Tagging Sharks With the Atlantic Shark Conservatory

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Rob Michaelson
Gregory Skomal looks out on the ocean from his favorite spot on the boat.
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(From left to right) Cynthia Wigren, Gregory Skomal and Megan Winton patiently wait for the next shark sighting.
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Rob Michaelson
Marine biologist Gregory Skomal looks out on the ocean from his favorite spot on the boat.
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Rob Michaelson
Captain John King pilots the ship that chases down the sharks.
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Rob Michaelson
Cynthia Wigren and Gregory Skomal on the hunt for their finned friends.
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Rob Michaelson
Megan Winton, PhD student at UMass Dartmouth, looking over data they have gotten from the sharks.
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Rob Michaelson
Gregory Skomal getting ready for another day on the ocean he loves.
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Rob Michaelson
Cynthia Wigren uses a device that can detect sharks in the water.
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Rob Michaelson
Gregory Skomal kicks back while the team waits for their plane to spot another shark.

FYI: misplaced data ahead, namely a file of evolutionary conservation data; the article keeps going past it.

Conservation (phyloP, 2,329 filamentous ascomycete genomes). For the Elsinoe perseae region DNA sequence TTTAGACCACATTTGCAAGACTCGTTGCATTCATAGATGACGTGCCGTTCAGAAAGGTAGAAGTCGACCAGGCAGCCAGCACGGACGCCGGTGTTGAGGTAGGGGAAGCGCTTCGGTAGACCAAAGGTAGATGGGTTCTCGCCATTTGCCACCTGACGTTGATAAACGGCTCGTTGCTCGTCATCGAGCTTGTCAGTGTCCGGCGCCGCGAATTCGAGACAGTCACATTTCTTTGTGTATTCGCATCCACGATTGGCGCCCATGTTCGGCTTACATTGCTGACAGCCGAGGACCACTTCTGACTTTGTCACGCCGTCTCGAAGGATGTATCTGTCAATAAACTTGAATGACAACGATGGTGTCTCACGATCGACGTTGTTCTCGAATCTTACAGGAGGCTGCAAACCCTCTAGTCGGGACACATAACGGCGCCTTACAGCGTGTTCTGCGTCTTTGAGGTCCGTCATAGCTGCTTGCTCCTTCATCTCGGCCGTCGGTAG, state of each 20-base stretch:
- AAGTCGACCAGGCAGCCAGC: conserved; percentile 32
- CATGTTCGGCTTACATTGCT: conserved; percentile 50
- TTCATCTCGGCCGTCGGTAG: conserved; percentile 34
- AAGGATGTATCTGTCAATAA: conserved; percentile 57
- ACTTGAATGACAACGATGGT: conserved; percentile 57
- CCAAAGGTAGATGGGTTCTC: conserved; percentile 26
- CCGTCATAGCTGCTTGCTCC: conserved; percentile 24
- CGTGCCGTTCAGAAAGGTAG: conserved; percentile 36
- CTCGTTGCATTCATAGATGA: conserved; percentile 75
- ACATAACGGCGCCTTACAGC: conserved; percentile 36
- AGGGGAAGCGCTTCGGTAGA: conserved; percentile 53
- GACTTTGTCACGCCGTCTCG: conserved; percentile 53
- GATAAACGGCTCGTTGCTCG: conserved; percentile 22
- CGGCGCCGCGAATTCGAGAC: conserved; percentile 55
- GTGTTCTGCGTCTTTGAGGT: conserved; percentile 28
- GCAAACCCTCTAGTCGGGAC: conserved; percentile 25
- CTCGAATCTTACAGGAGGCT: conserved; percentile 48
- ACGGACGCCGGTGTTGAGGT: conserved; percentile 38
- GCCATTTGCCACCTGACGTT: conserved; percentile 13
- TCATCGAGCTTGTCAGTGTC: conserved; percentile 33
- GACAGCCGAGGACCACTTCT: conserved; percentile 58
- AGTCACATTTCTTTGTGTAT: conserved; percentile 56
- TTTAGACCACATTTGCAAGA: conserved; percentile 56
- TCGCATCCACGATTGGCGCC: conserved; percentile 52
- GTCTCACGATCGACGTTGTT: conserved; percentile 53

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Rob Michaelson
The team uses GoPros to grab footage of the sharks they come across.
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Rob Michaelson
Gregory Skomal enjoying the traditional 10 a.m. snack time that the team has when they go out chasing sharks.
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Rob Michaelson
The Atlantic Shark Conservatory has a lot of friends both below and above the water.
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Rob Michaelson
Members of the Atlantic White Shark Conservancy crew on their hunt to find sharks to research.
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Rob Michaelson
These seals are the reason sharks like to hang out in this part of the ocean.
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Rob Michaelson
Megan Winton, PhD student at UMass Dartmouth, looks out on the ocean.
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Rob Michaelson
Captain John King guides the team on their search for sharks.
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Rob Michaelson
This protected beach area has turned into a seal hangout (and a buffet for sharks.)
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